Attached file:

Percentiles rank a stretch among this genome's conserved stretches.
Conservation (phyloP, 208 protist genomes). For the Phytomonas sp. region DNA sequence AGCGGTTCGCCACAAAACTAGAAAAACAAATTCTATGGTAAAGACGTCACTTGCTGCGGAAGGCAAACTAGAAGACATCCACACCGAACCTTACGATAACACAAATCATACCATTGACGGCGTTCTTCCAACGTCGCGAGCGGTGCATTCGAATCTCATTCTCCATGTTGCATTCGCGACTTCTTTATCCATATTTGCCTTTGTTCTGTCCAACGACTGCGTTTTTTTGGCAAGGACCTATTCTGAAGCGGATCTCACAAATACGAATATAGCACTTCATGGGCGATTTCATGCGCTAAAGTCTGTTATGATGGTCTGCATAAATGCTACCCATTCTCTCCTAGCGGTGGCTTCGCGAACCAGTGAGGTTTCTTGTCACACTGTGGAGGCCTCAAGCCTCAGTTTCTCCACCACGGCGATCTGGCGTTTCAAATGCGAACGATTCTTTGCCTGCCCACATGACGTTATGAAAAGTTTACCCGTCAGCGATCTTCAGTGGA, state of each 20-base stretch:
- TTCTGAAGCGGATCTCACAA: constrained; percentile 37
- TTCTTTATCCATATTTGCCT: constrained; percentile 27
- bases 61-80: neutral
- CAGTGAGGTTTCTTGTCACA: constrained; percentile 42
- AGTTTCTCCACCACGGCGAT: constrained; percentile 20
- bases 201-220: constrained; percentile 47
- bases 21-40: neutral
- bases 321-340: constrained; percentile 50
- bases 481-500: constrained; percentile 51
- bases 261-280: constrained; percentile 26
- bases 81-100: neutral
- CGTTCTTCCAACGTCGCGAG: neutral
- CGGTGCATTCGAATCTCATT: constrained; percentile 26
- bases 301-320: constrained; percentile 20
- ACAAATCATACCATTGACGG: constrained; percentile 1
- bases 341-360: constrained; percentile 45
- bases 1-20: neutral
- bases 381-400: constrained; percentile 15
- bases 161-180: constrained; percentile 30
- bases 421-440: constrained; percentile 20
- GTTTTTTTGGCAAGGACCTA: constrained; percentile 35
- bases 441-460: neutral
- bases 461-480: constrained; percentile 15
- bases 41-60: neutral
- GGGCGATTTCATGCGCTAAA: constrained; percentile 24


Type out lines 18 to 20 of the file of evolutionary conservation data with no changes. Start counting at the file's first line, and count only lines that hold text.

- bases 341-360: constrained; percentile 45
- bases 1-20: neutral
- bases 381-400: constrained; percentile 15